Government workers begin shutdown as Senate vote looms

Government workers begin shutdown as Senate vote looms

The U.S. Senate has passed a deal to end the shutdown of the federal government, now in its third day.

Trump wrote that if the "stalemate continues", then Republicans should use the "Nuclear Option" to rewrite Senate rules and try to pass a long-term spending bill with a simple majority rather than the 60 votes needed to pass most legislation - a notion Trump has previously floated to McConnell's repeated dismissal.

After the Senate voted through the temporary funding bill which will plug a gap until 8 February, Republican Senate leader, Mitch McConnell said his party would look at legislation "that would address Daca, border security and related issues, as well as disaster relief". "As long as Stephen Miller is in charge of negotiation on immigration, we are going nowhere". He says Republicans will welcome it whenever they are returned to the Senate minority. "We will vote today to reopen the government, to continue negotiating a global agreement with the commitment that if an agreement isn't reached by February 8, the Senate will immediately proceed to consideration of legislation dealing with DACA". "A government shutdown is not a good way to get an outcome legislatively". Democrats have been pushing a bipartisan compromise that would create a pathway to citizenship for those immigrants, known as "DREAMers".

"I don't know what's confusing about that", Sanders told George Stephanopoulos, after walking through her version of Trump's position on immigration at that moment. Another key Democratic aide complained Schumer attempted to meet the President more than halfway, essentially offering to pay for Trump's signature campaign promise in exchange for protecting the Dreamers. The president has not appeared in public since the shutdown began. But it was unclear exactly how much progress had been made. Depending on their schedules, some were told to stay home or to go to work for up to four hours on Monday to shut their operation, then go home. None will get paid.

The government shutdown remains in effect Monday, after senators failed to come to an agreement to end it late Sunday night.

Services that stop or continue during a federal shutdown vary. However, essential federal services and military activity are continuing.

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In tweets Monday morning, President Donald Trump blamed the Democrats for the shutdown.

Pence told USA soldiers stationed near the Syrian border on Sunday: "You deserve better".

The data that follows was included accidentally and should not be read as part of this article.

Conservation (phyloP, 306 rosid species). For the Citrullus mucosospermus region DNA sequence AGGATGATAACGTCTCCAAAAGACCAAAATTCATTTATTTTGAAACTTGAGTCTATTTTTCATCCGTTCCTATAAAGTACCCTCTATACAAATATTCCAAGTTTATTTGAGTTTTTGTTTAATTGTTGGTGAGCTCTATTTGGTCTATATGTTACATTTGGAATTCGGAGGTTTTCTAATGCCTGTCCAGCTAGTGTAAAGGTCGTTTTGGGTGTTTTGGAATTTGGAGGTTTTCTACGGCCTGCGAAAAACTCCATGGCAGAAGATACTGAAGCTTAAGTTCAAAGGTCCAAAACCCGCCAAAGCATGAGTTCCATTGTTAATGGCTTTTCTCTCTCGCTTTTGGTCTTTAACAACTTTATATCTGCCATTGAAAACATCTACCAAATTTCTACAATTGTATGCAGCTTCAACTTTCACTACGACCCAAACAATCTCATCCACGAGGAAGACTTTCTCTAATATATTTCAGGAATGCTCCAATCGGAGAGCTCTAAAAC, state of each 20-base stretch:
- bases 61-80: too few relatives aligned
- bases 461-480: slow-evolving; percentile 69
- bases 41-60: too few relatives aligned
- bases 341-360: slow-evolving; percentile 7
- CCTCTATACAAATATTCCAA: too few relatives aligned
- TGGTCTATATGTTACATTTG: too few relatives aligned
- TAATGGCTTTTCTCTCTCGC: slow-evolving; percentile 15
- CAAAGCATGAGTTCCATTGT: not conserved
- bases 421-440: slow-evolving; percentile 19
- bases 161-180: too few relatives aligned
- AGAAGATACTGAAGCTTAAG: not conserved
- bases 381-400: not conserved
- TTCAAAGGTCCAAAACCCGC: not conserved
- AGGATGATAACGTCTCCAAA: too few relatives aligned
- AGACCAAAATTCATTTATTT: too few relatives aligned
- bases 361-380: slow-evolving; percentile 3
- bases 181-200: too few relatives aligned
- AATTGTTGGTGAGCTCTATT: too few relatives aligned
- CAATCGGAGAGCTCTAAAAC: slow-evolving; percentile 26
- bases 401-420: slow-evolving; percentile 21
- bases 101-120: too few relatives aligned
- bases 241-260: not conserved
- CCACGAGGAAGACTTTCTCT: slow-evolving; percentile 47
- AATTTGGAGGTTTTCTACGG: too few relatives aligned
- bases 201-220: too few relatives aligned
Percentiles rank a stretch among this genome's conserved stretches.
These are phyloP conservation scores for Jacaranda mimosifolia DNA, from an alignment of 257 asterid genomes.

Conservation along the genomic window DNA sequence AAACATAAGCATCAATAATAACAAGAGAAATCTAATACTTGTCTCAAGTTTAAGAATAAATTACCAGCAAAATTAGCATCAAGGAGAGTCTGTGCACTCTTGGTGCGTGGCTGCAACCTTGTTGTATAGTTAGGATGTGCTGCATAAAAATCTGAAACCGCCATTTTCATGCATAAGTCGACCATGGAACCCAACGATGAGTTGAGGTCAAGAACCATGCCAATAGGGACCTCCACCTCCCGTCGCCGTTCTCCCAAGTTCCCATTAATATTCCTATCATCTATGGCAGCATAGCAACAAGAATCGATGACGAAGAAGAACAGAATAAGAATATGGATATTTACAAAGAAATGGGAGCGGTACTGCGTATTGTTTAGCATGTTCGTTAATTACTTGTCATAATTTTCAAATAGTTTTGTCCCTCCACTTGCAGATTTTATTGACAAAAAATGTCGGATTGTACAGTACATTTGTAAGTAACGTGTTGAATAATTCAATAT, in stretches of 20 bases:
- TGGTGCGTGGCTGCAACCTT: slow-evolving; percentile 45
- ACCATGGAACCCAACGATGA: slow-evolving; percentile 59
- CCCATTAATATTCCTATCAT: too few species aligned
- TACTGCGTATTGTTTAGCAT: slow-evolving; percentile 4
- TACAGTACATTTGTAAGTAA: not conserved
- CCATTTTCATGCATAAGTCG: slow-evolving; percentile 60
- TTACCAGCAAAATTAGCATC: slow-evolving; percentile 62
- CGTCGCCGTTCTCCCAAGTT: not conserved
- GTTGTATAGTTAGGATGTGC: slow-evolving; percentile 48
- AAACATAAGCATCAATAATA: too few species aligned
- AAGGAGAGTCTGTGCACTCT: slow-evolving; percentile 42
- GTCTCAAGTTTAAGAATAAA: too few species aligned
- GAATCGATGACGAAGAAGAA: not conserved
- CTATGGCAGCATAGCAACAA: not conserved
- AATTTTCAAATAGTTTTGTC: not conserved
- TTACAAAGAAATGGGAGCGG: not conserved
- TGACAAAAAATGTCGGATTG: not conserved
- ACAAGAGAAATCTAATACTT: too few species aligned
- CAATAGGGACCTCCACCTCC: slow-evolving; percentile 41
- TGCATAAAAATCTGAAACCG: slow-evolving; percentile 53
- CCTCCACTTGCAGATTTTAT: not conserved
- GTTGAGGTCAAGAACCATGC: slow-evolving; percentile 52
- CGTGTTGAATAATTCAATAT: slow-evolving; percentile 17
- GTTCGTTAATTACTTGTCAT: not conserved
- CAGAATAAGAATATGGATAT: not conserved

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The U.S. government has not been shut down since 2013, when about 800,000 federal workers were put on furlough. Former Democratic President Barack Obama's Deferred Action for Childhood Arrivals (DACA) program extended legal protections to about 700,000 of them, shielding them from being deported.

The "Dreamers" are young people who were brought to the United States illegally as children by their parents or other adults, mainly from Mexico and Central America, and who mostly grew up in the United States.

Last year, Trump announced the end of the DACA programme, which protects undocumented children brought to the U.S. by their parents.

Democrats have withheld support for a temporary funding bill to keep the government open over the DACA issue.

McConnell repeated the offer Monday, promising in firmer language to bring a legislation to protect these almost 700,000 immigrants from deportation to replace the Obama-era regulation DACA, which is set to lapse in the first week of March.

Earlier Sunday, President Donald Trump urged his party to change Senate rules to end the filibuster, a proposal both parties have traditionally shirked away from, and which McConnell rejected.

The number two Republican in the Senate, John Cornyn of Texas, said in a floor speech that Democrats had "shot themselves in the foot, reloaded, and shot themselves in the other foot".

Congress failed last year to pass a complete budget by October 1, the beginning of the federal fiscal year, and the government has been operating on a series of three stopgap spending bills.



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